Zahid Hussain has been preaching tolerance at the Bari Imam Sufi Muslim shrine in Pakistan’s capital for 30 years, but it is that very message that now requires the shrine to be barricaded by police and security guards.
Sufis are known for their mystical pursuit of divine wisdom and their embrace of diversity that extends even beyond Islam. Such open-mindedness is unacceptable to militant Islamist extremists like the so-called Islamic State, which on 16 February bombed a different Sufi shrine in Sindh Province and killed 88 people.
Even as the militant group is squeezed out of strongholds in the Middle East, it is expanding its presence in Pakistan and neighbouring Afghanistan. That’s bad news for Sufis and other Muslims whom IS deems to be apostates. A senior counter-terrorism official has told IRIN that hundreds of Pakistanis have recently returned from Syria after gaining training and battle experience with IS.
“The nexus of sectarian and militant outfits like Islamic State is resulting in attacks on Sufi shrines, as they want to push the people back to Stone Age,” said Hussain, sitting in a white marble burial chamber for the shrine’s namesake who died in 1705.
Last month’s bombing of the Lal Shahbaz Qalandar in Sindh prompted administrators to put security measures in place in this shrine, which is nestled into the Margalla Hills that rise over the north of Islamabad. Men and women now pray in separate enclosures, and about a dozen armed men guard the entrance.
Enemies of diversity
The Bari Imam shrine has also been attacked, back in 2005, when 20 people died in a suicide bombing claimed by the Pakistani Taliban. After that, administrators stopped the dhamal, an ancient ritual in which people of various beliefs and genders whirl in unison to the beat of drums.
But devotees say the spirit of inclusiveness continues.
“The Sufi shrines belong to everyone including Muslims, Christians, Hindus and transgender, and that’s why the militants linked with the IS label people coming here as heretics and liable to be killed,” said Jamil Ahmed, who was visiting the shrine with his family.
It is precisely that kind of diversity that makes the Sufi community a target.
After the 16 February attack, IS released a statement saying it had targeted Sufis because they were “polytheists”, according to SITE, an organisation that monitors militant groups.
Militants have attacked 16 Sufi shrines since 2005, according to Pakistan’s Dawn newspaper.
The threat is rising as IS makes inroads into the country with the help of about 400 fighters who have returned from Syria, a senior counter-terrorism official told IRIN on condition of anonymity.
“The Islamic State advocates radical Salafi thought and unfortunately Pakistan provides a perfect environment for it to grow due to existing infiltration of Wahhabism in the society, thanks to our Middle East friends for funding the sectarian outfits here,” he said.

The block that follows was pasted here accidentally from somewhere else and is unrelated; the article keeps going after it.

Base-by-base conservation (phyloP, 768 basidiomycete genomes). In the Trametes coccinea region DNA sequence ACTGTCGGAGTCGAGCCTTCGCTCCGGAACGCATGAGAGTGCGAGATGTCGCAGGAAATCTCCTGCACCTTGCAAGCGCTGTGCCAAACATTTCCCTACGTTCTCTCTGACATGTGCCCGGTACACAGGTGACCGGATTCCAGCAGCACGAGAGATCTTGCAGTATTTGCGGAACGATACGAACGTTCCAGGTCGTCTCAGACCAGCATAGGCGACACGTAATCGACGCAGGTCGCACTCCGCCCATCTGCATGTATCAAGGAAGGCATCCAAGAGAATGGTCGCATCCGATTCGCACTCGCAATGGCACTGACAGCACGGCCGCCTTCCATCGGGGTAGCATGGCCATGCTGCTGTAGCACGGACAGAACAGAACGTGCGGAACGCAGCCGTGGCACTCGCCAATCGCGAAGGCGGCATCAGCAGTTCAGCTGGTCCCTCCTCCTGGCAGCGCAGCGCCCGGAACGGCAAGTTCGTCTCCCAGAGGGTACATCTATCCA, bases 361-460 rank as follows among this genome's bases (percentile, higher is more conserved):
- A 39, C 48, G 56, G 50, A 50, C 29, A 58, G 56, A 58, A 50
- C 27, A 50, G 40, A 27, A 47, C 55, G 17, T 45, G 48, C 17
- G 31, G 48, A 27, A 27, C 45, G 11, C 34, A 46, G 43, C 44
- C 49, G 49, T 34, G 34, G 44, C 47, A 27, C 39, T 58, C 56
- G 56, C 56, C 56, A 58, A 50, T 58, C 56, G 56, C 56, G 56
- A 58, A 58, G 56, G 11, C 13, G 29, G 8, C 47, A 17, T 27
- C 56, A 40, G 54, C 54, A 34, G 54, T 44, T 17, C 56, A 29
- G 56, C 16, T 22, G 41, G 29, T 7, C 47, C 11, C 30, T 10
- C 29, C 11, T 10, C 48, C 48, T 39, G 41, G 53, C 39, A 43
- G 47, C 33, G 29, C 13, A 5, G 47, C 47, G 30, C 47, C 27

The Salafi movement promotes strict adherence to what believers say were the practices of early Muslims. Wahhabism is a related, ultra-conservative school of Islam that originated in Saudi Arabia, which has promoted it over decades by funding religious schools in countries including Pakistan.
The 18 February bombing was one in a string of attacks throughout the country that killed about 100 people within a week, prompting authorities to launch an operation targeting militant groups called Raddul Fasaad. While similar operations have concentrated on taking control over rugged areas like the Swat Valley and the Federally Administered Tribal Areas on the frontier with Afghanistan, Raddul Fasaad is the first one to focus on cities.
“The main objective of the operation in urban centres is to bust sleeper cells of the militants and arrest their financiers and facilitators,” said Malik Ahmed Khan, a Punjab provincial government spokesman.
He told IRIN that security forces have killed 100 militants so far and arrested 600 more suspects. Among those arrested were at least five IS members who recently returned from Syria, he said.
In January 2015, IS declared its intention to establish “Khorasan”, in reference to a historical region that once covered much of modern-day Afghanistan as well as parts of Iran and Central Asia. But it has so far only been able to establish control over a small area in Nangarhar, an Afghan province bordering Pakistan.
Amir Rana, an expert on militancy and the director of the Pak Institute of Peace Studies, told IRIN that while IS had expanded its presence in Pakistan in recent months, it still lacks a “charismatic leadership” here to lure fresh recruits, consolidate its position, and to forge strong alliances with established militant groups.
“The IS cannot set up its rule over any territory in Pakistan without a vibrant local leadership, but seems to be capable of targeting some vulnerable places like the Sufi shrines,” he said.
—By Aamir Saeed ( Text & Photos)